Zach: I guess so, yeah. I don't think we would have really gone for anything like this a couple of records ago. I think it just came with time. We've done that earlier stuff and now we're a bit older and we just wanted to try some new stuff. So I think it was just confidence and knowing we'd done half-decent records before gives you the confidence to go for it a bit. It's definitely changed from when we were a lot younger.

Analogue: Specifically what are some examples?

Zach: We tried to finish songs in a little bit different way, as opposed to the last record when we'd come together with both of us straight into a room just banging out songs in a loud jam room. A lot of these songs on this record were crafted at home over a bit more time. So I think we could really lock down and focus on the songs over a longer period of time.

Analogue: Was that intentional on your end? Did you talk about that beforehand?

Zach: Yeah, I think maybe after the second record came out and we listened to it a bit, as we started to play the songs live on tour, they grew a bit more and things changed. We thought, 'We like the way those songs sound now.' On this record, we wanted to play them live for a while first and rehearse them for a month or so. We wanted to give them a new vibe live and have them sound different. So the main difference on this record is that we had that time to give them more life and make them a bit more intricate.

Analogue: What song changed the most in that process?

Zach: I'd have to look at the list. [Laughs] Songs like "Reno" just came out of nowhere. It was a weird, little acoustic kind of song and then it grew with Billy changing the drums up a bit. It got a different feel and a different groove. So I think songs like that changed the most from when we first came up with them.

'Brain Candy' cover art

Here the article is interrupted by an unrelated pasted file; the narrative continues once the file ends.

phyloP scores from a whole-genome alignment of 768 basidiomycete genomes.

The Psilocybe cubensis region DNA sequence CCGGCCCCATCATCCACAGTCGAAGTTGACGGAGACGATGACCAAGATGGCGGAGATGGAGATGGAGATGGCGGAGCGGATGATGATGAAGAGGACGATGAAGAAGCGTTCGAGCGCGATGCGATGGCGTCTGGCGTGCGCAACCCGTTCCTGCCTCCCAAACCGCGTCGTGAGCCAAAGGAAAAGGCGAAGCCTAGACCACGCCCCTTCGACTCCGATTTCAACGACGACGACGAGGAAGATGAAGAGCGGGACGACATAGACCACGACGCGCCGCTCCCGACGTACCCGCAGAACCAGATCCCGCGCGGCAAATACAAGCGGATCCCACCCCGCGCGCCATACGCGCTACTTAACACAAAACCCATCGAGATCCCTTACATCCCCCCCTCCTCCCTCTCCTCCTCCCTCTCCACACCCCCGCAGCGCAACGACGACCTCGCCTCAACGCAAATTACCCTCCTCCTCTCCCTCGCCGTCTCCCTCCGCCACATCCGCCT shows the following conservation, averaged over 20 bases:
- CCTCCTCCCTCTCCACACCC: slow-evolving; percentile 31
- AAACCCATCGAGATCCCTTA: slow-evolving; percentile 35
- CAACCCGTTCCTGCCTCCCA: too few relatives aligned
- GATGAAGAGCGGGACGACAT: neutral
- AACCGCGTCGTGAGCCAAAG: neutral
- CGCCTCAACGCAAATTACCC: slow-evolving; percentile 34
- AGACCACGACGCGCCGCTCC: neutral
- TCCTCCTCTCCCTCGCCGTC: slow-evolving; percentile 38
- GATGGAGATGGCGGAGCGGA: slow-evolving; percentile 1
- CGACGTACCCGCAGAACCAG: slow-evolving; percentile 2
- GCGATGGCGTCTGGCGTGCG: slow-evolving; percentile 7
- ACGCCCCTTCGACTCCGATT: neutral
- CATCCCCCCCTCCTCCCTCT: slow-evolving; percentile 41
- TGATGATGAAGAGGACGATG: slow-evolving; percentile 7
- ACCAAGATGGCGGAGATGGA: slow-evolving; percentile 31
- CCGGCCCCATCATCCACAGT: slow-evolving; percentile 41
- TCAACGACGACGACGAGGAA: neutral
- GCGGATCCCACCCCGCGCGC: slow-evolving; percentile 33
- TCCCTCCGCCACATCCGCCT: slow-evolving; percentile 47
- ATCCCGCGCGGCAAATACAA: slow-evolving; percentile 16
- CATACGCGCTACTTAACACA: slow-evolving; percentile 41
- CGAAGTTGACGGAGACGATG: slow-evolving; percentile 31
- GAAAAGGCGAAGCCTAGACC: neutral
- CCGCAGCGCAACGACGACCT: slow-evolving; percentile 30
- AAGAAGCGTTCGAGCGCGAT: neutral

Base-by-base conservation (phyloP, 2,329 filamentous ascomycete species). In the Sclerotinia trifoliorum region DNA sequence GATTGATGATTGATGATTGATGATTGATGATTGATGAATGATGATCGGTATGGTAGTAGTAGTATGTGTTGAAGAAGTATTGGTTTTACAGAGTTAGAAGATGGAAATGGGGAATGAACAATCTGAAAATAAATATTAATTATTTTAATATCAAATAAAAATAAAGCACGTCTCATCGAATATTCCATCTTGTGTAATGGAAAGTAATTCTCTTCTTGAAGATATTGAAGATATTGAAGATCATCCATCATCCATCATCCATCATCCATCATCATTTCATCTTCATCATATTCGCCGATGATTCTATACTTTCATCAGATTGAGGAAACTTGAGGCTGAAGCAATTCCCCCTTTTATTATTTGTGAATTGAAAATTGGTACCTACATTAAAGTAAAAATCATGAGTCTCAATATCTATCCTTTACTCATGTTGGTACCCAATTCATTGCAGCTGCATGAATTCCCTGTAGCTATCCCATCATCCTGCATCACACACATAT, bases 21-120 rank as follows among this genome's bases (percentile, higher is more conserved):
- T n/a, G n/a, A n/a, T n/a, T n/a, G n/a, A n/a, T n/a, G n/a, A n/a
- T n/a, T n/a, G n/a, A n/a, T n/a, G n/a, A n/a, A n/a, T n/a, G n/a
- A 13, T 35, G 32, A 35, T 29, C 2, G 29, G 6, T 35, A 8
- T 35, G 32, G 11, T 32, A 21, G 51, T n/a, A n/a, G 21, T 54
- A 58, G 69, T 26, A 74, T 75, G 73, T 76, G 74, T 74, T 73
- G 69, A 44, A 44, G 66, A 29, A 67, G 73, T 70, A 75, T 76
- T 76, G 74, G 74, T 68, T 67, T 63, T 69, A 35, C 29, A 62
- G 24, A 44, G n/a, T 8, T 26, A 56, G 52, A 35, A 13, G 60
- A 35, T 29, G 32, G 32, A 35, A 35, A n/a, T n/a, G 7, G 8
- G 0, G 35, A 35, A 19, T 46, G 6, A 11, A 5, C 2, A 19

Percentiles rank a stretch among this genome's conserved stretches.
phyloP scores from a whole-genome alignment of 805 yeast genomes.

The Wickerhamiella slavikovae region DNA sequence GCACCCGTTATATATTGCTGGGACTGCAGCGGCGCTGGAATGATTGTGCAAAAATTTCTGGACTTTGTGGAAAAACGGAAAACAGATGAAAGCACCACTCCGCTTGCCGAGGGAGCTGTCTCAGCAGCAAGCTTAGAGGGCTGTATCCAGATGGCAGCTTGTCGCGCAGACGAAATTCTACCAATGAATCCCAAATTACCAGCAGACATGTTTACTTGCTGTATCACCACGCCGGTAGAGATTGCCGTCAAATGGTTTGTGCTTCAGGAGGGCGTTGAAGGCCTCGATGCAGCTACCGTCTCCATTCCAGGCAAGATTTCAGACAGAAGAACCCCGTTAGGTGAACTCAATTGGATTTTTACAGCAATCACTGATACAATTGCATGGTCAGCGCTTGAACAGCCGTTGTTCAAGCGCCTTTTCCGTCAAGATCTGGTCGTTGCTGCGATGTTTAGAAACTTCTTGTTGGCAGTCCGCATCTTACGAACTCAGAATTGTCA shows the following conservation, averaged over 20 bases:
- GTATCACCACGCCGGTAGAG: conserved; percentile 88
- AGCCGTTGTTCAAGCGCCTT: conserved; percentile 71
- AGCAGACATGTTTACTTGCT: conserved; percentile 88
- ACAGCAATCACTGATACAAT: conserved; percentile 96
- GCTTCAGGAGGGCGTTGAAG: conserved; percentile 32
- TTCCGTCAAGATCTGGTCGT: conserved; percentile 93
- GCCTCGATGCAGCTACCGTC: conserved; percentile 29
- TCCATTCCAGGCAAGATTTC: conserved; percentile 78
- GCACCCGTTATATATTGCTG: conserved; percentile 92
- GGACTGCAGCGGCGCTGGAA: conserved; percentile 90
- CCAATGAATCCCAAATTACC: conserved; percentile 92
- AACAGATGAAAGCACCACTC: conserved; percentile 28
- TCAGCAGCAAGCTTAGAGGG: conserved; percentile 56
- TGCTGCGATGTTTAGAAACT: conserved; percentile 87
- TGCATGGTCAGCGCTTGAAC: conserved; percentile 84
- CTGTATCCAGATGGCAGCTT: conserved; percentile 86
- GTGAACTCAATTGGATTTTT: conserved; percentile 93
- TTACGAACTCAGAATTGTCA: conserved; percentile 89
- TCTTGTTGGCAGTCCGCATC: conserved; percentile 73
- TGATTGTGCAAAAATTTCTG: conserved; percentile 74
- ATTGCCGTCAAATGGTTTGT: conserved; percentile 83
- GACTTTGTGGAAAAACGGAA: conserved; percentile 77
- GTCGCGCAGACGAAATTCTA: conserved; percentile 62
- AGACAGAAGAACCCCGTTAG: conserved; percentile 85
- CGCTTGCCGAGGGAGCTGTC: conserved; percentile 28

'Brain Candy' cover art

Analogue: You'd worked with John before, right?

Zach: Yeah, we'd worked on our last album with him in the same studio.

Analogue: Was that pretty automatic then?

Zach: [Laughs] Yeah, I think so. I think he finally found the sound that we were looking for ourselves; he found it in us. We feel like we finally locked onto what we were trying to do with him on the last record. We were comfortable with him with these new songs and that he knew what we'd want to do with him and that he could do it. So it was a no-brainer for us.

If we'd really wanted to change our sound or our direction, we might have looked elsewhere, but we'd locked onto that sound and knew we could still push our songwriting in different ways. But we had that solid base of knowing what we sounded like and we were comfortable in that studio. It was the most comfortable place we could push forward from.

Analogue: How much are expectations of what people want from you in your head while recording Brain Candy?

Zach: It's always kind of weird, that expectation thing. Even after our first album going into the second one, it was still there. I think you just have to block it out. We like the songs. At the end of the day, we're having fun and that's kind of why we're doing it. The expectations can be terrifying at the start with "Itch" and songs that are way different, but they've been received pretty well so far. It lifts a weight off and lets us release some more stuff and get into it with a bit more confidence.